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CHAPTER IX.

I AM now about to consider a subject, to which, notwithstanding the harshness of my language in some of the preceding chapters, I approach with feelings of

great a latitude for fanciful interpretations, and introducing darkness and confusion, and contradiction inexplicable.

4. Because, adinitting, (as indeed it never was, or can be denied,) that many passages of Scripture, and of prophetical Seripture uspe. cially, must be figuratively taken ; yet we must always put a wide dif. ference between a sense not just as the words in their first signification import, and a sense directly the contrary of what they import. And yet we complain that this latter is the sense which Christians labour to 0. trude upon the gainsayers. We say, that a kingilom of this world, and 110€ of this world; contempt and adoration ; poverty and muynisi. cence ; persecution and peace; sufferings and triumph; a cross and a throne; the scandalous death of a private man upon u gibbet, and the everlasting dominion of a universal monarch, must be reconciled, and mean the self same thing, before the Prophecies appealed to can do their carise any service. Granting then, that the goodness of God, (nc. cording to them,) to have been better than his word, by giving apiril. ual blessings, instead of temporul, yet what will become of the truth of God, if he act contrary to his word? even when it would be for our ad. vantage; it he misleads people by expressions, which, if they lucan any thing at all, must mean what the Jews understand by them?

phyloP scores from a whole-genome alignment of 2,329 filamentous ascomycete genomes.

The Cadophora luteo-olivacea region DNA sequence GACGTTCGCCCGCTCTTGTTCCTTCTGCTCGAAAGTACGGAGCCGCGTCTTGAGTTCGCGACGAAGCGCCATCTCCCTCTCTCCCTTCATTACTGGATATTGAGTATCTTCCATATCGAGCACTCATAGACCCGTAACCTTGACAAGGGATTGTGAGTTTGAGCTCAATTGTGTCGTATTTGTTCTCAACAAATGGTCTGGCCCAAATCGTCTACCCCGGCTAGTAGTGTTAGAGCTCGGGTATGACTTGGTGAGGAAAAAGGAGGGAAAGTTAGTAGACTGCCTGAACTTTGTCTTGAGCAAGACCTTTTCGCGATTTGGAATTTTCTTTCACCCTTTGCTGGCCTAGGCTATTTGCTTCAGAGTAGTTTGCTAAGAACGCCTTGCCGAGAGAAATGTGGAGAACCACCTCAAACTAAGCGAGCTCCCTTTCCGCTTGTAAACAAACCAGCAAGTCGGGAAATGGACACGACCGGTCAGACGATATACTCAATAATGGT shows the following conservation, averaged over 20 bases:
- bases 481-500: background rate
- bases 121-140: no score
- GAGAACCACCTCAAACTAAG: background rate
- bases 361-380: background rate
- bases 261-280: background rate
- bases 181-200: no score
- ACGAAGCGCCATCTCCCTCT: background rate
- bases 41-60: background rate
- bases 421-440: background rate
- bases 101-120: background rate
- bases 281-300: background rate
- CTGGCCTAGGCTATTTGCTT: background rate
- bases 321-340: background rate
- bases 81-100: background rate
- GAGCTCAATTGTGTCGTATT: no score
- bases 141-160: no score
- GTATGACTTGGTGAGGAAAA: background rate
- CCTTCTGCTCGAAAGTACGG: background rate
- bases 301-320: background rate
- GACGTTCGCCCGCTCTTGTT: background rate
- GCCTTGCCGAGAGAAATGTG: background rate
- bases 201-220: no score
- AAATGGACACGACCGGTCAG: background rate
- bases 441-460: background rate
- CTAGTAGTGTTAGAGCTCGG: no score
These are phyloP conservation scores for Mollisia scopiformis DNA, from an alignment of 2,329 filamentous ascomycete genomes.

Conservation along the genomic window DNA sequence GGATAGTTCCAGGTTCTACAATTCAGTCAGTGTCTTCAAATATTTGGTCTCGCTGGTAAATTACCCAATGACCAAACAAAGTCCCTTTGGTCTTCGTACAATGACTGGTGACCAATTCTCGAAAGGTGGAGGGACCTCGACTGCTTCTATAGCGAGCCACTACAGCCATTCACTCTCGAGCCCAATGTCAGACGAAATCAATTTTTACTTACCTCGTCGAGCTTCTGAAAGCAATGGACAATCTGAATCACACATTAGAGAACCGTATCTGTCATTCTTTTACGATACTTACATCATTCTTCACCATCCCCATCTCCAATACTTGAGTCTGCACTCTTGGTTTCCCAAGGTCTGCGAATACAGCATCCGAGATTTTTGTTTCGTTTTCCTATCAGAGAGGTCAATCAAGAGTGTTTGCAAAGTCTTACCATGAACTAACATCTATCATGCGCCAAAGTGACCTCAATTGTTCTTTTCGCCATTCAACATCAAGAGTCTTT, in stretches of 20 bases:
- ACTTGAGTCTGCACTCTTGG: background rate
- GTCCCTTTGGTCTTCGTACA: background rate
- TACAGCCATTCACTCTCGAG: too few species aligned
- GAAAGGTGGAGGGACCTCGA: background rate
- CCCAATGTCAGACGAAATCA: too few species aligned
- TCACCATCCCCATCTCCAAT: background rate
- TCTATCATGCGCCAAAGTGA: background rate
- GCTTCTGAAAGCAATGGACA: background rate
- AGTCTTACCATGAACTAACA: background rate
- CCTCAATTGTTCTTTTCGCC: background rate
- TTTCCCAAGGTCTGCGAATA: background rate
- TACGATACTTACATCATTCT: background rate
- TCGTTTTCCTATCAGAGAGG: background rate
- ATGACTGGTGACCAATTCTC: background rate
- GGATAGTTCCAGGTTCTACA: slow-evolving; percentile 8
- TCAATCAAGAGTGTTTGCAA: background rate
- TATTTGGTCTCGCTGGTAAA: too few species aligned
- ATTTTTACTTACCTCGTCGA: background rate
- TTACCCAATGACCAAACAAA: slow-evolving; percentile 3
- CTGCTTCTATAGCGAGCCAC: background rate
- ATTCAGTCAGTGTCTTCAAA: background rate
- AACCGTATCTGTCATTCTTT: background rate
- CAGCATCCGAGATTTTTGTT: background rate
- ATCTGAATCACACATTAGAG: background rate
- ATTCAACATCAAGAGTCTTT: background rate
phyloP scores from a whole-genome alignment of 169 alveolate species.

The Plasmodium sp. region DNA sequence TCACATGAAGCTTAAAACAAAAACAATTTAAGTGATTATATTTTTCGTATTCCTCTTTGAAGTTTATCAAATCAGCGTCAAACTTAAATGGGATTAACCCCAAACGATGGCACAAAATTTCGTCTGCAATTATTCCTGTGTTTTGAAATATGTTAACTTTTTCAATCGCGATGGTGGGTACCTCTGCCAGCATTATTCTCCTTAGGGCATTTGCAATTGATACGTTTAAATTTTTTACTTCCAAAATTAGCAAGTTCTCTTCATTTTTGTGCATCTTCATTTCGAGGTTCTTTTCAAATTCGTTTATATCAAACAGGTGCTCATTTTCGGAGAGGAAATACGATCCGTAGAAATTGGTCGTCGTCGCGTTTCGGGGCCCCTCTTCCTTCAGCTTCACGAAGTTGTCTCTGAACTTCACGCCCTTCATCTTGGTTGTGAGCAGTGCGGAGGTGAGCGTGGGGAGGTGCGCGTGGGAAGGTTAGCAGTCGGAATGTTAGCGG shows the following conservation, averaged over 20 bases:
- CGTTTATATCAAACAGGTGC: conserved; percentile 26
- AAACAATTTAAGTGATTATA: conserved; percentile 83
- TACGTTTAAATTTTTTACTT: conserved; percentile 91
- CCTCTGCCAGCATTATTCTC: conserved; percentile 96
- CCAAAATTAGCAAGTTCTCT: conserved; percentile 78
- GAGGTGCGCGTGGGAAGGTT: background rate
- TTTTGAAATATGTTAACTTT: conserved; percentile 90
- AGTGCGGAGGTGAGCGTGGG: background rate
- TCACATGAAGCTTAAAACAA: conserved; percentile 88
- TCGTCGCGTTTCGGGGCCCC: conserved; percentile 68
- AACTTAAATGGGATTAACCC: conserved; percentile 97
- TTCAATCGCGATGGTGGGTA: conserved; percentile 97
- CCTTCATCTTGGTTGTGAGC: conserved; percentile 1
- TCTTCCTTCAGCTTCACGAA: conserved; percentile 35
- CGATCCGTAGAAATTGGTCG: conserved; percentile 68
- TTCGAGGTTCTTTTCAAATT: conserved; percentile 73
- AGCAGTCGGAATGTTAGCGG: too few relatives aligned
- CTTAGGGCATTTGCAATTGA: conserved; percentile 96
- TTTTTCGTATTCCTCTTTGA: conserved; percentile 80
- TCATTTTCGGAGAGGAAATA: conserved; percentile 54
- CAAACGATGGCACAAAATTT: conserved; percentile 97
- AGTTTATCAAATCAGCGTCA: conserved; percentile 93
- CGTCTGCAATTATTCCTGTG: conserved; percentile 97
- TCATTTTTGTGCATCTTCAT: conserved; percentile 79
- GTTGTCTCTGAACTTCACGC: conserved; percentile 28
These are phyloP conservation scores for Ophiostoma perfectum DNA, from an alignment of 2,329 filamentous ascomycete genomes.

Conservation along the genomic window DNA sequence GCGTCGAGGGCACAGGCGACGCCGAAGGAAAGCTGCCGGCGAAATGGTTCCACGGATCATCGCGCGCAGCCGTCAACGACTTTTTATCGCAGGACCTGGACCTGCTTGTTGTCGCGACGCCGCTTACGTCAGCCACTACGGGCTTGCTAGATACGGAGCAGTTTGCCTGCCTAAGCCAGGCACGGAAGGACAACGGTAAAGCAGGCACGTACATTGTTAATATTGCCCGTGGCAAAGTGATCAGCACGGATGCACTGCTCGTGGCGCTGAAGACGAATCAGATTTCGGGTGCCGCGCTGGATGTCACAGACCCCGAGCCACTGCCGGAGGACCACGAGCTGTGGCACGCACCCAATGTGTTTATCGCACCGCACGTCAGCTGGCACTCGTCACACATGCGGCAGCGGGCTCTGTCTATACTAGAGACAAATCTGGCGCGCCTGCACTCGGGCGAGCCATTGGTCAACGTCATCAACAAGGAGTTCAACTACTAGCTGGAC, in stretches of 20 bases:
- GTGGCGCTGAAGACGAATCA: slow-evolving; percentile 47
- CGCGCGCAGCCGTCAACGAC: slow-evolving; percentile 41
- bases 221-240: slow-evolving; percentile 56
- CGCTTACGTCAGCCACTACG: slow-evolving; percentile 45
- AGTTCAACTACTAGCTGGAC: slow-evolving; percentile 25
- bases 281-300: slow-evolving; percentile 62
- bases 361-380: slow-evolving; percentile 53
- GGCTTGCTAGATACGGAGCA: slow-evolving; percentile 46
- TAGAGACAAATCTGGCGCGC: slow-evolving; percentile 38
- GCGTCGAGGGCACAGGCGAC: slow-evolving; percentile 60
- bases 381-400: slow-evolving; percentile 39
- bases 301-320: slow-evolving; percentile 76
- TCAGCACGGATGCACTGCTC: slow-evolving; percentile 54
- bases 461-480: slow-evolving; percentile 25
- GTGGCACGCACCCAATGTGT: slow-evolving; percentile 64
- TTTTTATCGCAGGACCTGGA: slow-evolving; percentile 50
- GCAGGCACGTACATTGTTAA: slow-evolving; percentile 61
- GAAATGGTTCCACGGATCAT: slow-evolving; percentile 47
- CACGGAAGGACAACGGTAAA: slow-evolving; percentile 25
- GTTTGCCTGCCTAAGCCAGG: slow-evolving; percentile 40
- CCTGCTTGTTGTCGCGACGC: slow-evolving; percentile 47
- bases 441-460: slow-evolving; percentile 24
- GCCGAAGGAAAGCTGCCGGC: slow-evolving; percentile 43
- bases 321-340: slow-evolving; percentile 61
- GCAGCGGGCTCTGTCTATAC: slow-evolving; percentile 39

In short, it seems to me, that if Providence has in truth any concern with the predictions of the Old Testament, it could not have taken more effectual care to justify the unbelief, and obstimacy of the Jews, than by ordering matters so, that the life and death of Jesus Christ should be so exactly, and so entirely, the very reverse of all those ideas under which their Prophets had constantly described, and the Hebrew nation as constantly expected their Messiah, and his coming : and to suppose that the Supreme Being meant to describe, and point out such a person as Jesus Christ by such descriptions of the Messiah as are contained in the Old Testament, is certainly substantially to accuse him of the most unjustifiable prevarication, and mockery of his creatures.